First let's understand what 7's target is. It's not so much desktop Linux as a particular Linux distro -- Ubuntu -- that targets the desktop.
Some of these reasons are technological, others social. But the biggest reason is a business reason:
Ubuntu has an entrepreneur at the helm. Microsoft beat IBM because it had Bill Gates up against a bunch of suits. Now Microsoft is a bunch of suits and Ubuntu has Mark Shuttleworth.
Ubuntu has more server compatibility. Linux continues to beat Windows on the server, and servers (in the form of clouds) are becoming dominant over clients.
Ubuntu's friends will not desert it. HP and Dell have gotten a taste of freedom from Microsoft tyranny. They won't give that up easily. They will continue seeking product line niches where Ubuntu can succeed.
The Netbook will continue to evolve. The "no moving parts" PC is still at Version 1.0. There is a niche for a cheap, profitable "online machine" that can be used in Airports, hotel rooms and sandy deserts.
Applications will come. It's true there are more Windows apps than Linux, by a logarithmic factor. But many are being ported, and the developed world will create many more.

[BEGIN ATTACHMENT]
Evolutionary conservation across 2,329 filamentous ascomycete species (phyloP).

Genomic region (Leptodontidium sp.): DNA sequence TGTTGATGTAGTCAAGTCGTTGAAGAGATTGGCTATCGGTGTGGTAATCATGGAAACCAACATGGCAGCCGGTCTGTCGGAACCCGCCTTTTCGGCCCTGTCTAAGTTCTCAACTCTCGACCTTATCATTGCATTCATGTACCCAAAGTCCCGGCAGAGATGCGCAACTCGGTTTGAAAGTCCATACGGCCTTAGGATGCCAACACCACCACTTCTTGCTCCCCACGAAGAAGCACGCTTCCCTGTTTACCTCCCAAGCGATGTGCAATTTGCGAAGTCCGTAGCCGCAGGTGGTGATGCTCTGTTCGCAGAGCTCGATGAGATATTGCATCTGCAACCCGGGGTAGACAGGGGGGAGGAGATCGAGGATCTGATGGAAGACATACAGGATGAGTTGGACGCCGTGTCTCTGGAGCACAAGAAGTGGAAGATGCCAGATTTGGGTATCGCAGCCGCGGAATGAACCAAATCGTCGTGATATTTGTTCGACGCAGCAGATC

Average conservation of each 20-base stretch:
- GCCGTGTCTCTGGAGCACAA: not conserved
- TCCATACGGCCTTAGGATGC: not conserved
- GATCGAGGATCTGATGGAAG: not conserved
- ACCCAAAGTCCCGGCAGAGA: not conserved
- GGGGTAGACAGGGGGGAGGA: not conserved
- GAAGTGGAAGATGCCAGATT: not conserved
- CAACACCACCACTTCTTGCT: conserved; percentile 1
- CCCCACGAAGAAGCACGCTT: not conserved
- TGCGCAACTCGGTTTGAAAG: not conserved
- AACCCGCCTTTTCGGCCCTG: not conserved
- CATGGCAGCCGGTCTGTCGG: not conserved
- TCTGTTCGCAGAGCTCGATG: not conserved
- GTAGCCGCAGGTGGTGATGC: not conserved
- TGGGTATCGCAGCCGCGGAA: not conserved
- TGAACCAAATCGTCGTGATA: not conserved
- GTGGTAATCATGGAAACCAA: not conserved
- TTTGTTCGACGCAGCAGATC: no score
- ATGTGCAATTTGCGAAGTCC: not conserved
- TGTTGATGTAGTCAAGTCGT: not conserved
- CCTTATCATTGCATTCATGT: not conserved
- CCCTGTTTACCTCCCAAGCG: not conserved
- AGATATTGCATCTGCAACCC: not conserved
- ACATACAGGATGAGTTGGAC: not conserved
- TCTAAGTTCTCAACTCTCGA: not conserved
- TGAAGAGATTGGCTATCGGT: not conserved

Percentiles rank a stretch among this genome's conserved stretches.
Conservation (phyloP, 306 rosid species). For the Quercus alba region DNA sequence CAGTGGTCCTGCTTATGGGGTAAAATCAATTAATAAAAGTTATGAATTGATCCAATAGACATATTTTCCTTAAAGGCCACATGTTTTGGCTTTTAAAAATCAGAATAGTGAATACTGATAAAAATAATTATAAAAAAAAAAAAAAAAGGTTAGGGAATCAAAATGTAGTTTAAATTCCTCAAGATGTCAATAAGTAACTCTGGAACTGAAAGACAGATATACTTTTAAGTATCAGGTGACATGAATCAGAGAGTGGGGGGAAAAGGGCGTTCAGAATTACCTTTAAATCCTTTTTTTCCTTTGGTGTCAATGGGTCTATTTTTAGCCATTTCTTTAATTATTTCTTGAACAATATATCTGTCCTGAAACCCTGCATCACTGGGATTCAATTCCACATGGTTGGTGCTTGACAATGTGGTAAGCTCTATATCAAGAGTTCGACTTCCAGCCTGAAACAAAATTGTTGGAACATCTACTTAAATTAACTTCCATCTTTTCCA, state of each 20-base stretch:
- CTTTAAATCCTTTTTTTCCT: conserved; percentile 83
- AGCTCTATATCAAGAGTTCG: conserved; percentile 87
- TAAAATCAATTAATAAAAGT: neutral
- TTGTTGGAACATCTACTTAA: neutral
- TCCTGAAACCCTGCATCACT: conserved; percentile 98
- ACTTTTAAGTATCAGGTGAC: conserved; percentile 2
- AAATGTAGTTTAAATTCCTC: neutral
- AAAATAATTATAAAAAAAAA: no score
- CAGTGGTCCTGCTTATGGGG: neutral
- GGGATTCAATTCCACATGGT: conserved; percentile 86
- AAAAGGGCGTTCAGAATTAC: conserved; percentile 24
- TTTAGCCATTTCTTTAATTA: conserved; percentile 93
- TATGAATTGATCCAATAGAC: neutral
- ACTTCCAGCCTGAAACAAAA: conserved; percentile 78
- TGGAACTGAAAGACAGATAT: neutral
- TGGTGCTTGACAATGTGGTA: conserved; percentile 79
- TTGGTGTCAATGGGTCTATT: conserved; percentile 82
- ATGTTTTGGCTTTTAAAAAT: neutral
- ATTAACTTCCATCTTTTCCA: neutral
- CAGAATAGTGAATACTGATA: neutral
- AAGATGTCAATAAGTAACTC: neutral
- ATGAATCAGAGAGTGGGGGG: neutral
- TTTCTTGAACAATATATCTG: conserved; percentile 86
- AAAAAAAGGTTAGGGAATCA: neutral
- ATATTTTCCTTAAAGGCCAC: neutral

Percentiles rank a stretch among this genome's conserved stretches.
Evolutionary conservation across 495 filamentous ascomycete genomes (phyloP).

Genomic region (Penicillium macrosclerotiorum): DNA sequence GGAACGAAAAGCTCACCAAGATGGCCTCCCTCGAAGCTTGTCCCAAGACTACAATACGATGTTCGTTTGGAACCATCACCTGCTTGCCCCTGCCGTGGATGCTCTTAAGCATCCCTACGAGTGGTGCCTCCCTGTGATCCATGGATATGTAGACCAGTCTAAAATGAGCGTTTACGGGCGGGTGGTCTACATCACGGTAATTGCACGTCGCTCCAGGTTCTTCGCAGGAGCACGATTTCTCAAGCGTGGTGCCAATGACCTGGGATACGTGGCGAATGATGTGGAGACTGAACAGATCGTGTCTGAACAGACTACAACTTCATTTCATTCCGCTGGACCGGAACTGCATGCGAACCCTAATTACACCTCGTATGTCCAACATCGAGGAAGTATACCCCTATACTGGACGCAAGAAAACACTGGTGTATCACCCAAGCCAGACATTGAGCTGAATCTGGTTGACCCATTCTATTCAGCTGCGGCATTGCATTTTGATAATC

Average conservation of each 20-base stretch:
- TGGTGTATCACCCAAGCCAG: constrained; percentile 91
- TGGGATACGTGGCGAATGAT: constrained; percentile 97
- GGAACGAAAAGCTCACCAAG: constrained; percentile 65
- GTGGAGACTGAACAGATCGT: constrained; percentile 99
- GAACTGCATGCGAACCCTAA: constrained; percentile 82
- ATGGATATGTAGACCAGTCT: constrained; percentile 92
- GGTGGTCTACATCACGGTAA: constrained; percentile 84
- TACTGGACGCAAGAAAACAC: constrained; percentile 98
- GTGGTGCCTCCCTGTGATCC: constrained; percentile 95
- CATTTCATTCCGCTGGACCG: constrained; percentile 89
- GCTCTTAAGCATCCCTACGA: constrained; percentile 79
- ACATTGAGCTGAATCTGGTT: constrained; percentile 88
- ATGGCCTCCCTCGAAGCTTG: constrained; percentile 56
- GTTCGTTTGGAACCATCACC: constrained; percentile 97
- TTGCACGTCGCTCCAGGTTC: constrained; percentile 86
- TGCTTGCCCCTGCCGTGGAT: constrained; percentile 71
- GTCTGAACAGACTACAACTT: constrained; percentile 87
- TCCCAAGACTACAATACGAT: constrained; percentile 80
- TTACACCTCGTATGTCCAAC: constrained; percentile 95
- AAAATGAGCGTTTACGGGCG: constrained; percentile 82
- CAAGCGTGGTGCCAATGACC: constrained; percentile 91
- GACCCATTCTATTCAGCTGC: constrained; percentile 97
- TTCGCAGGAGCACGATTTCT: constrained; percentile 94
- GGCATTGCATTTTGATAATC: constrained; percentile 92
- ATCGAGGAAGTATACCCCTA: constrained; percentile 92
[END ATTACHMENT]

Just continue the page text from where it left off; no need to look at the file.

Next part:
Windows is losing the mobility wars. Linux is playing well, Apple is winning big, RIM is hanging in. Where's Windows? PCs are servers to mobile clients. The clients will tire of waiting.
The open source model. Software development has become like the old Steve Jackson game Ogre, and Microsoft's the Ogre. Ubuntu and other open source pieces are small, but there are a lot of them, and they can work together. Or as Kermit said in The Muppet Movie "who are your friends, Doc?"
This does not mean that Microsoft will cease to be a desktop player, that Ubuntu is going to take over. Far from it. Ubuntu will retain enough interest to stay in the game, that's all it needs to do.
Ubuntu is doing fine with its present market share. How much more can it get over the next year? Perhaps just a little. I suspect this will be a year when desktop Linux consolidates around Ubuntu, so some gain is nearly assured.
Microsoft will also not disappear under the open source onslaught, just as IBM did not disappear under the weight of Microsoft. But it will change.
It will be fun to watch how it changes, and when. It has yet to see the need, but when Ubuntu fails to fall under the weight of Windows 7 perhaps it will.